At around 1:00 am, Howe marched his army back through Germantown and then to Jenkintown, where they remained until noon. These British movements were concealed by a ridge on Chestnut Hill, and Washington did not become aware of them until around 8:00 am. He then moved Morgan’s Rifle Corps and Colonel Mordecai Gist’s Maryland militia eastward to cover his left flank. A mile to the right, Brigadier General James Potter’s brigade of Pennsylvania militia and Webb’s 2nd Connecticut Regiment, under Lieutenant Colonel Isaac Sherman, went down Limekiln Road toward Edge Hill. The movement of the British rear guar was being hindered by the burning of the villages at Cresheim and Beggarstown by troops in front. Howe’s right flank was now situated nearAbington Presbyterian Meeting. His mainforce moved to Edge Hill, on a ridge that ran parallel to, and a mile in frontof, the American lines. Grey’s column proceeded up Whitemarsh Church Road toward the center of the American forces.
General Grey had been instructed not to attack until he heard the sound of firing fromHowe’s column, but after several hours, he became impatient and decided to proceed on his own. He formed his column intothree divisions, with the Queen’s Rangers on the left, the Jägers on each sideof the road, and the light infantry of the Guards on the right, and headed in the direction of Tyson’s Tavern on Limekiln Road. As Grey advanced toward the American center,his troops took fire from American militia on Edge Hill. The militia were quickly routed, with between twenty and thirty killed, and fifteen of them taken as prisoners. Generals John Cadwalader and Joseph Reed out reconnoitering on horse near Twickenham, thecountry estate of Thomas Wharton Jr. attempted to rally Potter’s fleeing Pennsylvania militia. Lieutenant Colonel Sherman, the officer incharge of the 2nd Connecticut Continentals, resented Reed’s assumption ofcommand, and later complained to Washington that it put “…Officers and Men into such confusion that it rendered it impossible to keep that necessary when going into Action.” The British soon had them surrounded and outnumbered, and the Pennsylvania militia again panicked and fled. The 2nd Connecticut Continentals made a stand, firing between two and five rounds perman; Sherman only gave the order to retreat when the Jägers were within 15–20yards of his position. At some point, Cadwalader and Reed became separated from the militia, and Reed’s horse was shot out from under him. A bodyof Hessians charged at the two officers with bayonets, but Captain McLane rode upwith a few dragoons and ordered a charge that scattered the Hessians. McLane then took the two officers to safety.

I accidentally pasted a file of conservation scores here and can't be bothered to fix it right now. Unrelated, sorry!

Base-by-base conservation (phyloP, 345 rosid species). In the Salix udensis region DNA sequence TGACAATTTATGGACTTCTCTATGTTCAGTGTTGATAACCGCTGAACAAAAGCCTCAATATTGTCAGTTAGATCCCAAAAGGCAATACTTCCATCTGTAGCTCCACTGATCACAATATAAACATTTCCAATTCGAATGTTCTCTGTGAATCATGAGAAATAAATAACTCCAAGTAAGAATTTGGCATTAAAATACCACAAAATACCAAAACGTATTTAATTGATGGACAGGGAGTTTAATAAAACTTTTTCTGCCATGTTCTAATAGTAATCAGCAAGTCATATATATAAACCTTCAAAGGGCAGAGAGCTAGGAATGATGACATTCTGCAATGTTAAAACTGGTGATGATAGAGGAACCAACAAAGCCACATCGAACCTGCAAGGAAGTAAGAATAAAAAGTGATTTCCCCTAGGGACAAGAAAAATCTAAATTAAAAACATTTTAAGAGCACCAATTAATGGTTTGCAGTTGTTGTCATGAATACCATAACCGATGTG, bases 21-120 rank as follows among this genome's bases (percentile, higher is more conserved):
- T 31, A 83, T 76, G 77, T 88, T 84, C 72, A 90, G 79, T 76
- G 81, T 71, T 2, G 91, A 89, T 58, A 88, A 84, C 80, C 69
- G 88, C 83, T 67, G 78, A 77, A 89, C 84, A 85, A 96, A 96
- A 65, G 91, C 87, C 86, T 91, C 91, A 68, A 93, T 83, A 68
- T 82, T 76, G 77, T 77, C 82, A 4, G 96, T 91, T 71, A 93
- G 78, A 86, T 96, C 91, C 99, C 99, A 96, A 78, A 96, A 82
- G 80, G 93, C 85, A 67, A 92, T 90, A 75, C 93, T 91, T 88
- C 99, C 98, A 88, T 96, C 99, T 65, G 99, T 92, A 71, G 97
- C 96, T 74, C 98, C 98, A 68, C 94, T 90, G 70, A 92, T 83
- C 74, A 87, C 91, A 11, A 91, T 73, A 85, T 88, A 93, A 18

The Pennsylvania militia fled in panic down Edge Hill, across Sandy Run, and toward the main American camp. Right behind them were men of the 2ndConnecticut, also in disorderly retreat. They were pursued to within yards oftheir encampment by the Queen’s Rangers and Jägers, who then fell back and tooka position on Edge Hill, between Grey’s troops and Howe’s main column. Morgan’s Rifle Corps and Gist’s Marylandmilitia had taken position on Edge Hill, about a mile to the east of Grey’stroops, and higher up on the ridge. A small group of Americans moved down to attack Col. Twistleton’s Light Infantry of theGuards, but were quickly repulsed by the British. William Augustus West, who was stationed with the light infantry,noted that the4th and 23rd Regiments engaged the Americans with 9 men killed and 19wounded. British Major John Andre reported that one American was killed.
Meanwhile, the main body of Morgan’s and Gist’s troops engaged Howe’s main column in dense woods, where they fought “Indian style”, from tree to tree. The Maryland militiaattacked Abercromby’s 1st Light Infantry Battalion with unusual vigor: Britishofficers, who were used to encountering militia who would flee at the firstsign of battle, would later express admiration at the skill of Morgan’s andGist’s men. Morgan’s troops were not reinforced,and wereforced to retreat back to the main camp.
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